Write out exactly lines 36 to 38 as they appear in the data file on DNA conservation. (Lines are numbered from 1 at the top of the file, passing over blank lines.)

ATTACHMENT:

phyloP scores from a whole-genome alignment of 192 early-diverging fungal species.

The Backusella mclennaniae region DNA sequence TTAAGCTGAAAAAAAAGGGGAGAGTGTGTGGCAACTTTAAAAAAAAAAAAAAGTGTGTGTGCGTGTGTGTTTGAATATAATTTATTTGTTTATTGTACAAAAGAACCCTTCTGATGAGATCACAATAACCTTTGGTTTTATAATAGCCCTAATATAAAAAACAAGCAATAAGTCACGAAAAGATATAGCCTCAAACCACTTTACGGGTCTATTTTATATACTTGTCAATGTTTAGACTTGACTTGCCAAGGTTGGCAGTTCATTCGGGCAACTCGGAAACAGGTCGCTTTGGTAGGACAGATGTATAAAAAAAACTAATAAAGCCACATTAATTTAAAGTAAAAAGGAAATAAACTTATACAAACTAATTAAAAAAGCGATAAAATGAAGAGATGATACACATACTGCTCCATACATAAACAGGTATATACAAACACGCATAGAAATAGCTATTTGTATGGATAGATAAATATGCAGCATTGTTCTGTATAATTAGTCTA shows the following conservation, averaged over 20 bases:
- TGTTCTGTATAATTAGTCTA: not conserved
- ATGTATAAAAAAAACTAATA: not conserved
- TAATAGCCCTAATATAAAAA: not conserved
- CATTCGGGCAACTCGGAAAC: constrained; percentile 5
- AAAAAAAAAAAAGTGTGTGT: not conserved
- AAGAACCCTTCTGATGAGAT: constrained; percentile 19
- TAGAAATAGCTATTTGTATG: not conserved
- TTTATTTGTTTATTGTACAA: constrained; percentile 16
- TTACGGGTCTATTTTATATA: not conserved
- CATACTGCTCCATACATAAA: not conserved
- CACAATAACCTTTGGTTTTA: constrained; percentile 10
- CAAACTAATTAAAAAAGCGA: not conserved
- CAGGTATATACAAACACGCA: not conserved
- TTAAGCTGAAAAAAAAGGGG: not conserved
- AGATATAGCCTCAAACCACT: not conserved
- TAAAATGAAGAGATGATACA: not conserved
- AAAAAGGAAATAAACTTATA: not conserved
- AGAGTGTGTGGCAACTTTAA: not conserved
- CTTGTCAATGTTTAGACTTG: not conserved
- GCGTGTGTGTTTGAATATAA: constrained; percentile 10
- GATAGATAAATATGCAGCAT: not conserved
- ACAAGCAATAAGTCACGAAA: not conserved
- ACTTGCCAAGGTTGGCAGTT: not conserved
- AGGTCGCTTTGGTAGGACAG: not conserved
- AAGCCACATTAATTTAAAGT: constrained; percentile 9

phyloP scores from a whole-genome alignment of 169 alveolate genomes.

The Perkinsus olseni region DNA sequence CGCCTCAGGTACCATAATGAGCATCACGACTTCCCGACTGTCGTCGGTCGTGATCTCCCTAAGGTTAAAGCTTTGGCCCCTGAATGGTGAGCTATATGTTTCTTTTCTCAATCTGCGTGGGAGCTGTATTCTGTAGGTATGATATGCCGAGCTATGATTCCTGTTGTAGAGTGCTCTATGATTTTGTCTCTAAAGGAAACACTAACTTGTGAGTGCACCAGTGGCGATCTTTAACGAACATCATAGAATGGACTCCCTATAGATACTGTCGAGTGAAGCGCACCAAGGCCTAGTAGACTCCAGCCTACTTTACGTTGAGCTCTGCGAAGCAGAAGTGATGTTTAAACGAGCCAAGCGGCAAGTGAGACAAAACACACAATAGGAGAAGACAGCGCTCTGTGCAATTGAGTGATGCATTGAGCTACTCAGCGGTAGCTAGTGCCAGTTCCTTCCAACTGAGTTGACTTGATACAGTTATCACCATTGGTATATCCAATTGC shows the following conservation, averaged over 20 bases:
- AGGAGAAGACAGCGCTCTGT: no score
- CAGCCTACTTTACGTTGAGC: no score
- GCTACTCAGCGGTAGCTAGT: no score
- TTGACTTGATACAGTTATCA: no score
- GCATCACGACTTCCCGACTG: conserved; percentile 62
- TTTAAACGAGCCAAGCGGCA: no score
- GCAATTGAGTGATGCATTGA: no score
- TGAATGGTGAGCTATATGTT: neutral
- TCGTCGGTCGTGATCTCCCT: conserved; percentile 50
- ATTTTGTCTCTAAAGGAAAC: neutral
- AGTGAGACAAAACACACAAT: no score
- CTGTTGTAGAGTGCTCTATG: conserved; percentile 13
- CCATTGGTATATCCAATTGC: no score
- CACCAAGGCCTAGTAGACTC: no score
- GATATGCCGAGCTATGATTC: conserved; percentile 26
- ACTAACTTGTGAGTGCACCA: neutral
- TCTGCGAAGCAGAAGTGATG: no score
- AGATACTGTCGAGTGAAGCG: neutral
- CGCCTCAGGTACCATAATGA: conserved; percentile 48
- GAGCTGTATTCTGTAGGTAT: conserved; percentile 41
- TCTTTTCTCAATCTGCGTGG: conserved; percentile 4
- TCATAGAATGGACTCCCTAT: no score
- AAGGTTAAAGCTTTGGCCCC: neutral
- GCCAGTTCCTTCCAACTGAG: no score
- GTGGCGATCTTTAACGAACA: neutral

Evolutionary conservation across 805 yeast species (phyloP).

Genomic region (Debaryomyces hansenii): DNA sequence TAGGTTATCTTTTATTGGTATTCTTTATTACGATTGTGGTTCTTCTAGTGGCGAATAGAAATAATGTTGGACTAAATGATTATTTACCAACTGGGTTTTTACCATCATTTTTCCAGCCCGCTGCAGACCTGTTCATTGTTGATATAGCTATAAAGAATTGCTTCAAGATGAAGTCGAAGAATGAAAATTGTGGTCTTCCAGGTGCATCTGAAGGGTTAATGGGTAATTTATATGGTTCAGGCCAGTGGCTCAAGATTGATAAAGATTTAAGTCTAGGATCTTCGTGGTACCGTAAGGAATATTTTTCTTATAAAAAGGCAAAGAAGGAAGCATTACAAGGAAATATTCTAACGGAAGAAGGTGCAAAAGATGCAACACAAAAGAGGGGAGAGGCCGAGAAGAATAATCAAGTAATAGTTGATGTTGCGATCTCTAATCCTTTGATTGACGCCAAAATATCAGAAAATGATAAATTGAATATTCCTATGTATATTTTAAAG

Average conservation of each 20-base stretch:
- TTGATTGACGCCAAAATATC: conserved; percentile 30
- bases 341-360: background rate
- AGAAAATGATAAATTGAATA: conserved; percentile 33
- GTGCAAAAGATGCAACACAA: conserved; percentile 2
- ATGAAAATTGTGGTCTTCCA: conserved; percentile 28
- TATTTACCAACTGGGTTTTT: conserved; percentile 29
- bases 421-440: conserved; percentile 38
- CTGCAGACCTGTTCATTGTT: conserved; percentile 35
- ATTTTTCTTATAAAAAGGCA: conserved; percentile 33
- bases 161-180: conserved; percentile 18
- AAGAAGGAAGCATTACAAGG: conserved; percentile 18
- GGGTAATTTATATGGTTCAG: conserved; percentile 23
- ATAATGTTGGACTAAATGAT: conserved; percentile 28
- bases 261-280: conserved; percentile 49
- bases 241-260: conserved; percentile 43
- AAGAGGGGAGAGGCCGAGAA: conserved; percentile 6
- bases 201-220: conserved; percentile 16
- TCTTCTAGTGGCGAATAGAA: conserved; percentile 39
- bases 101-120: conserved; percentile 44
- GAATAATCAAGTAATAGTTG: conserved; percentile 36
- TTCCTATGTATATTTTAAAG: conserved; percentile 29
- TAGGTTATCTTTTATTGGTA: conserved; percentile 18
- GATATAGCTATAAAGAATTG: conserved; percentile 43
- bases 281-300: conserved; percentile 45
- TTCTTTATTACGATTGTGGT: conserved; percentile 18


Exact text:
- GCAATTGAGTGATGCATTGA: no score
- TGAATGGTGAGCTATATGTT: neutral
- TCGTCGGTCGTGATCTCCCT: conserved; percentile 50